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dc.contributor.advisorPeracchi, Alessio-
dc.contributor.authorSchiroli, Davide-
dc.description.abstractAbstract Subgroup-II aminotransferases (AT-II) are a structural subclass of PLP-dependent enzymes, specialized in transforming for compounds containing an amino group not adjacent to a carboxylate. As the name suggests, the vast majority of these enzymes are in fact transaminases, endowed with some structural peculiarities that help explain their specificity for terminal amines. In this thesis work, we analyzed the specificity of one of the few AT-II enzymes that is not a transaminase, namely O-phosphoethanolamine phospho-lyase lyase (PEA-PL), in terms of both reaction and substrate. This enzyme is quite peculiar for several reasons. First, it is the only known AT-II enzyme (together with its closely related paralog, O-phospho-5-hydroxy-L-lysine phospho-lyase) whose primary function is to catalyze an elimination reaction. Second, because its substrate is, quite unusually, an amine containing a phosphate group. Third, because the enzyme, despite being phylogenetically very close to pyruvate-dependent AT-II transaminases (in particular, to the promiscuous AGXT2) was reported to lack any transaminase activity. The obtained results show that this human PEA-PL is at least 500-fold more active as a lyase than as an aminotransferase and that the lyase reaction is very selective for O-phosphoethanolamine, strongly discriminating against closely related compounds. Dissecting the factors that contribute to such narrow substrate specificity we found that PEA-PL is in fact able to recognize only amines and not amino acids, while the phosphate was shown to be a key determinant of substrate specificity. The results of this first part of the work allowed us to conclude that both the substrate- and reaction specificity of PEA-PL are remarkably strict for a PLP-dependent enzyme. To rationalize these findings, and to better understand their mechanistic basis, we undertook a wide kinetic study encompassing (i) the relative ability of various anionic compounds in inhibiting the PEA-PL reaction; (ii) the pH dependence of the enzyme’s steady-state catalytic parameters and of the inhibitors effectiveness; (iii) a spectroscopic study of the interaction of the enzyme with substrates and inhibitors and (iv) a pre-steady state analysis of the PEA-PL reaction, to gain more information on the formation of catalytic intermediates and generally on the reaction mechanism of the enzyme. The results of these studies confirm that the active site of PEA phospho-lyase is optimized to bind dianionic groups and that this is a prime determinant of the enzyme specificity towards PEA. Single- and multiple-wavelength stopped-flow studies showed that upon reaction with PEA the main absorption band of PLP (lambdamax=412 nm) rapidly blue-shifts to ~400 nm. Further experiments suggested that the newly formed and rather stable 400-nm species most likely represents a Michaelis (non-covalent) complex of PEA with the enzyme. Accumulation of such an early intermediate during turnover is unusual for PLP-dependent enzymes and appears counterproductive for absolute catalytic performance, but it can contribute to optimize substrate specificity. PEA phospho-lyase may hence represent a case of selectivity-efficiency tradeoff. In turn, the strict specificity of the enzyme seems important to prevent inactivation by other amines (structurally resembling PEA) that occur in the brain. Having established the high substrate specificity of PEA-PL, we also decided to explore its practical usefulness, by designing an enzymatic assay for the selective detection of PEA in liquid samples. This assay would be most useful for the clinical laboratory: as PEA levels are increased in in some biological fluids in the course of metabolic, genetic and psychiatric diseases, a method for the rapid and quantitative detection of this analyte would be of relevance to the diagnosis and monitoring of such diseases. The fluorometric assay we begun to develop achieved the desired sensitivity, as it could satisfactorily quantitate micromolar amounts of PEA in a buffer-water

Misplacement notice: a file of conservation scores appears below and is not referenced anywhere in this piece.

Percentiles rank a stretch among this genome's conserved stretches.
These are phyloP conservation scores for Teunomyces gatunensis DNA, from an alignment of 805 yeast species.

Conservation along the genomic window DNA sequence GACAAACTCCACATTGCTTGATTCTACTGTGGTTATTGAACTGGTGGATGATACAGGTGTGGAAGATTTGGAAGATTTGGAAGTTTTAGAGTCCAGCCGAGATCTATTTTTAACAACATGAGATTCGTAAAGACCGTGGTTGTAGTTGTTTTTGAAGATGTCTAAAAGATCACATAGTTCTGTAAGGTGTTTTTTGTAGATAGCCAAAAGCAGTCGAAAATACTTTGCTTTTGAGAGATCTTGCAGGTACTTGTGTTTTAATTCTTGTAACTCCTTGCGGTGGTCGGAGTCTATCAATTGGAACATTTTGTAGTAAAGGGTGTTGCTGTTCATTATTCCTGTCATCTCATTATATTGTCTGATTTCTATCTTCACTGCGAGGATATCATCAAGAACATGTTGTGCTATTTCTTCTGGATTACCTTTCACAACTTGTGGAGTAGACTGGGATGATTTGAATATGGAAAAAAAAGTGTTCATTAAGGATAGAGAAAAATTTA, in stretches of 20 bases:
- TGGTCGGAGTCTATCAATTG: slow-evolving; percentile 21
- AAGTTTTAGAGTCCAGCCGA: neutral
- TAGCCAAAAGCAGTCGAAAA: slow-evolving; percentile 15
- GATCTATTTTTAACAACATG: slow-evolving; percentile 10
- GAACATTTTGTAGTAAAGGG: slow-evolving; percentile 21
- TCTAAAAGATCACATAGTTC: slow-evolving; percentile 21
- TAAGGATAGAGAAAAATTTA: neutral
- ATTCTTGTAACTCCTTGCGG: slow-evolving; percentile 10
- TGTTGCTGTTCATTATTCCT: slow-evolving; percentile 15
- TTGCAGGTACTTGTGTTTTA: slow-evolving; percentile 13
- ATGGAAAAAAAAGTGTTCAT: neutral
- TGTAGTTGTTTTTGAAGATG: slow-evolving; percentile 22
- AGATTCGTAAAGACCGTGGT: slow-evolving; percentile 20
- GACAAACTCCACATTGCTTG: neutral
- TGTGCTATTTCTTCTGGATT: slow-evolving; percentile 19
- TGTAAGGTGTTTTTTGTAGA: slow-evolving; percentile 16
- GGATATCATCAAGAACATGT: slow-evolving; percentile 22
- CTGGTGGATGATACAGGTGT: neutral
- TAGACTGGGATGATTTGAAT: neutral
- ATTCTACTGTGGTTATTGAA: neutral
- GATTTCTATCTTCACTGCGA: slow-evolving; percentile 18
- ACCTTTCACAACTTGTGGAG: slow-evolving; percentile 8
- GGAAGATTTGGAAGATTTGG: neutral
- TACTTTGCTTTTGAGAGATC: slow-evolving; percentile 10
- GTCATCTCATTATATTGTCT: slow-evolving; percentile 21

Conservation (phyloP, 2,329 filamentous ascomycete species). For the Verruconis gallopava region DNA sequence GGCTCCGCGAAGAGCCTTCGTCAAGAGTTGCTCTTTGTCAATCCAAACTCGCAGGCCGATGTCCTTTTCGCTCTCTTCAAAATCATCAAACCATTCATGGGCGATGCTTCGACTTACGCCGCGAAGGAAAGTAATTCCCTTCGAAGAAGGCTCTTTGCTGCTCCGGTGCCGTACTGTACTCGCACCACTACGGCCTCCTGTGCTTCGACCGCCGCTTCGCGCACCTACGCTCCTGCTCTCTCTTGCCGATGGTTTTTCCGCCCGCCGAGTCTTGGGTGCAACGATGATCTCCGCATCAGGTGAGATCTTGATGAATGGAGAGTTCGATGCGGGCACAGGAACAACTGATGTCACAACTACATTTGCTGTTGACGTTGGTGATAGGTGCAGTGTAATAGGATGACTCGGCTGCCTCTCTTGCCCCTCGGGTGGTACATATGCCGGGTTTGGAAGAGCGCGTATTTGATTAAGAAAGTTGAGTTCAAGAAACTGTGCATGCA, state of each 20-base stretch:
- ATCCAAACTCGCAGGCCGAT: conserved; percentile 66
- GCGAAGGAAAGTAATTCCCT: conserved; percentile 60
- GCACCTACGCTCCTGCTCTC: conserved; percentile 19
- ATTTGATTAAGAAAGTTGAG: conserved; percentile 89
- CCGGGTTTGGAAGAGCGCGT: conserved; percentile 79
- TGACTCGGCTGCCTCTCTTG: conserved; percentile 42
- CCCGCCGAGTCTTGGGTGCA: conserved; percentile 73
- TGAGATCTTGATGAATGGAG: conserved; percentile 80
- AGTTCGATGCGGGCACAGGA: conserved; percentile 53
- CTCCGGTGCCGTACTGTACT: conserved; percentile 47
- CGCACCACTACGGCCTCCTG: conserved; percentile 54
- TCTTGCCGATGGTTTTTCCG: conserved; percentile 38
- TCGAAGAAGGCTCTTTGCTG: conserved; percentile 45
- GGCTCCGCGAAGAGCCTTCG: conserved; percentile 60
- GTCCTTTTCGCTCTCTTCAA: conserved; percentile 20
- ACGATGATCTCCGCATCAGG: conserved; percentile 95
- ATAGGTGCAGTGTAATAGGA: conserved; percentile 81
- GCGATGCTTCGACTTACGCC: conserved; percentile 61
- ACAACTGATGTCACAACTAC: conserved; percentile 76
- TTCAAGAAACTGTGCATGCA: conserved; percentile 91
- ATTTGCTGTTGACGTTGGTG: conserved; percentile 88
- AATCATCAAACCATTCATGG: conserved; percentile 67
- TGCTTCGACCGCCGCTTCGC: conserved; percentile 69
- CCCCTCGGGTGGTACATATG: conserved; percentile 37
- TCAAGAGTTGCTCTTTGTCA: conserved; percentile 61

dc.publisherUniversità di Parma. Dipartimento di Farmaciait
dc.relation.ispartofseriesDottorato di ricerca in biochimica e biologia molecolareit
dc.rights© Davide Schiroli, 2015it
dc.subjectsubstrate specificityit
dc.titleCharacterization of the human O-phosphoethanolamine phospholyase, an unconventional pyridoxal phosphate-dependent beta-lyaseit
dc.title.alternativeCaratterizzazione della O-fosfoetanolamina fosfoliasi umana, una beta-liasi piridossalfosfato dipendente non convenzionaleit
dc.typeDoctoral thesisit
Appears in Collections:Farmacia. Tesi di dottorato

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